Matter by Iain M. Banks. Follows the adventures of members of the Royal Family of the Sarl, resident on a Shellworld. A powerful entity is released from billion year stasis and it's down to a Sarl agent of the Culture's Special Circumstances to deal with the situation. Backcloth - the concept that we live in a simulation and the argument from unspeakable injustice and suffering that the simulators could not be so cruel - we must therefore be matter.
The Steel Remains by Richard Morgan. His first book reworking swords and sorcery fantasy through the grinding machine of hardcore SF a la Takeshi Kovacs. Morgan writes best when he has issues he is insanely furious about (who can forget his Tebbit knife) and here his preoccupation with reactionary clerics continues, with a side portion of slavery and gay rights. Morgan really doesn't like people who punish homosexuality (in ways which sometimes suggest latent, hidden homoeroticism). Good character development and an intriguing storyline encouraged me to press the Kindle button on number two of a planned three, The Cold Commands.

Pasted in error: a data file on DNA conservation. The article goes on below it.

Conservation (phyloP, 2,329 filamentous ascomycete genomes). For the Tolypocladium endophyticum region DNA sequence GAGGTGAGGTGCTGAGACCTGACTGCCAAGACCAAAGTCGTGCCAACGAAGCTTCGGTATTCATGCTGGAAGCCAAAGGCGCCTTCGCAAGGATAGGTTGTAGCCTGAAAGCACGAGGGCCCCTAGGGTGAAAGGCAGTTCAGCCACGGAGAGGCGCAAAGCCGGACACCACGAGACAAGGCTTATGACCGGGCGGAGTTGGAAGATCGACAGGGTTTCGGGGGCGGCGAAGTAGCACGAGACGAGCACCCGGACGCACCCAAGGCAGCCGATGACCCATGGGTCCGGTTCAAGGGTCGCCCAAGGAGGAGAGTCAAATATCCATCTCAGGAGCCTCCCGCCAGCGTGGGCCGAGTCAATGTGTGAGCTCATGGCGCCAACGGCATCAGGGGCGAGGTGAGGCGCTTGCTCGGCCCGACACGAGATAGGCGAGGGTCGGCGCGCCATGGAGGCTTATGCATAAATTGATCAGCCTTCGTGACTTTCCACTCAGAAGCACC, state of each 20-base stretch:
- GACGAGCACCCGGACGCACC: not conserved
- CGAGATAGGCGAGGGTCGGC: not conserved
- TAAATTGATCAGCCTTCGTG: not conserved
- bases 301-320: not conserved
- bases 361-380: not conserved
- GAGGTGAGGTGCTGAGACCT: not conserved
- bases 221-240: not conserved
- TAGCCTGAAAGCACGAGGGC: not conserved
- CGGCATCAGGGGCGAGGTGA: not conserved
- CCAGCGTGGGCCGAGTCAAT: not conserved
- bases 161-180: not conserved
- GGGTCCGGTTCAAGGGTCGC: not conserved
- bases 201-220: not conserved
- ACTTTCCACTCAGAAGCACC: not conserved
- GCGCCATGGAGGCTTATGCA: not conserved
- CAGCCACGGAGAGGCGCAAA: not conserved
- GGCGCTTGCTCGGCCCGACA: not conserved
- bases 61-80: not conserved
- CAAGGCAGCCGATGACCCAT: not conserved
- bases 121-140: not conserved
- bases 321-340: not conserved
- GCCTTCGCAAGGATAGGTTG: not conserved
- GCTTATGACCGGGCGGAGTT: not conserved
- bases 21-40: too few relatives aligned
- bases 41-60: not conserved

Next on this nostalgia-fest: The Reality Dysfunction by Peter Hamilton, volume one of three in the Night's Dawn trilogy.
Madame Bovary (in a new translation) by Flaubert is stacked up and waiting for the darkening evenings of the autumn - as counterpoint.